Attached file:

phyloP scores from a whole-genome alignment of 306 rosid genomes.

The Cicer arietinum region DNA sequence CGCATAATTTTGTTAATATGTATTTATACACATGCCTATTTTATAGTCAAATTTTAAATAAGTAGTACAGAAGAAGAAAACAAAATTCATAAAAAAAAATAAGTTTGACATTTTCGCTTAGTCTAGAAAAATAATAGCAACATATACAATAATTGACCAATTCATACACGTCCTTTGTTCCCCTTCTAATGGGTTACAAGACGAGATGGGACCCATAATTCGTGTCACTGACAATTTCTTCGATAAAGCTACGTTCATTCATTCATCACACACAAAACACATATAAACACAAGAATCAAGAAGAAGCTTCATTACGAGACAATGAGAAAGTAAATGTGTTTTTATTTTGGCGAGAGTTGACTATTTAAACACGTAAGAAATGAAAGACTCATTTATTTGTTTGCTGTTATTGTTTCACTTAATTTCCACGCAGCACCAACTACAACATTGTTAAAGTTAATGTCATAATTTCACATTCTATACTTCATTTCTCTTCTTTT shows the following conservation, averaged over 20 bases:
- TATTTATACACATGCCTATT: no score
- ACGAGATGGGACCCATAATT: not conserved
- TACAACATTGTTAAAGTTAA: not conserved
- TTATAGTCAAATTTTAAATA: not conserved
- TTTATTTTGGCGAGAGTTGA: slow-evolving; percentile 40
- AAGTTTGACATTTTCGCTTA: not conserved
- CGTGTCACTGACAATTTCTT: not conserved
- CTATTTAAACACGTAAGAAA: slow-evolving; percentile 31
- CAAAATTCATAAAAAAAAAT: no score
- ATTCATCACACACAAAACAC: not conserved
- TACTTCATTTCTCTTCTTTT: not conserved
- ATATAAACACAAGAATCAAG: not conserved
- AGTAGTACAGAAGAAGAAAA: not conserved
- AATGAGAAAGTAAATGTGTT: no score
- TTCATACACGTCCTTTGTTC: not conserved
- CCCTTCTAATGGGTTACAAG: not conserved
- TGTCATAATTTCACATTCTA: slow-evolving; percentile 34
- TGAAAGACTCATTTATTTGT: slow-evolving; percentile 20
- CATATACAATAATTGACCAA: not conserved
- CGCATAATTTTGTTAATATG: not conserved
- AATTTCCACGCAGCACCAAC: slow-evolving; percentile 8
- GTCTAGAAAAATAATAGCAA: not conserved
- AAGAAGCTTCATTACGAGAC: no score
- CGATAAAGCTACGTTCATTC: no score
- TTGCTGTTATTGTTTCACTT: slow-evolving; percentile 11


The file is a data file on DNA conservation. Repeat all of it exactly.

phyloP scores from a whole-genome alignment of 306 rosid genomes.

The Cicer arietinum region DNA sequence CGCATAATTTTGTTAATATGTATTTATACACATGCCTATTTTATAGTCAAATTTTAAATAAGTAGTACAGAAGAAGAAAACAAAATTCATAAAAAAAAATAAGTTTGACATTTTCGCTTAGTCTAGAAAAATAATAGCAACATATACAATAATTGACCAATTCATACACGTCCTTTGTTCCCCTTCTAATGGGTTACAAGACGAGATGGGACCCATAATTCGTGTCACTGACAATTTCTTCGATAAAGCTACGTTCATTCATTCATCACACACAAAACACATATAAACACAAGAATCAAGAAGAAGCTTCATTACGAGACAATGAGAAAGTAAATGTGTTTTTATTTTGGCGAGAGTTGACTATTTAAACACGTAAGAAATGAAAGACTCATTTATTTGTTTGCTGTTATTGTTTCACTTAATTTCCACGCAGCACCAACTACAACATTGTTAAAGTTAATGTCATAATTTCACATTCTATACTTCATTTCTCTTCTTTT shows the following conservation, averaged over 20 bases:
- TATTTATACACATGCCTATT: no score
- ACGAGATGGGACCCATAATT: not conserved
- TACAACATTGTTAAAGTTAA: not conserved
- TTATAGTCAAATTTTAAATA: not conserved
- TTTATTTTGGCGAGAGTTGA: slow-evolving; percentile 40
- AAGTTTGACATTTTCGCTTA: not conserved
- CGTGTCACTGACAATTTCTT: not conserved
- CTATTTAAACACGTAAGAAA: slow-evolving; percentile 31
- CAAAATTCATAAAAAAAAAT: no score
- ATTCATCACACACAAAACAC: not conserved
- TACTTCATTTCTCTTCTTTT: not conserved
- ATATAAACACAAGAATCAAG: not conserved
- AGTAGTACAGAAGAAGAAAA: not conserved
- AATGAGAAAGTAAATGTGTT: no score
- TTCATACACGTCCTTTGTTC: not conserved
- CCCTTCTAATGGGTTACAAG: not conserved
- TGTCATAATTTCACATTCTA: slow-evolving; percentile 34
- TGAAAGACTCATTTATTTGT: slow-evolving; percentile 20
- CATATACAATAATTGACCAA: not conserved
- CGCATAATTTTGTTAATATG: not conserved
- AATTTCCACGCAGCACCAAC: slow-evolving; percentile 8
- GTCTAGAAAAATAATAGCAA: not conserved
- AAGAAGCTTCATTACGAGAC: no score
- CGATAAAGCTACGTTCATTC: no score
- TTGCTGTTATTGTTTCACTT: slow-evolving; percentile 11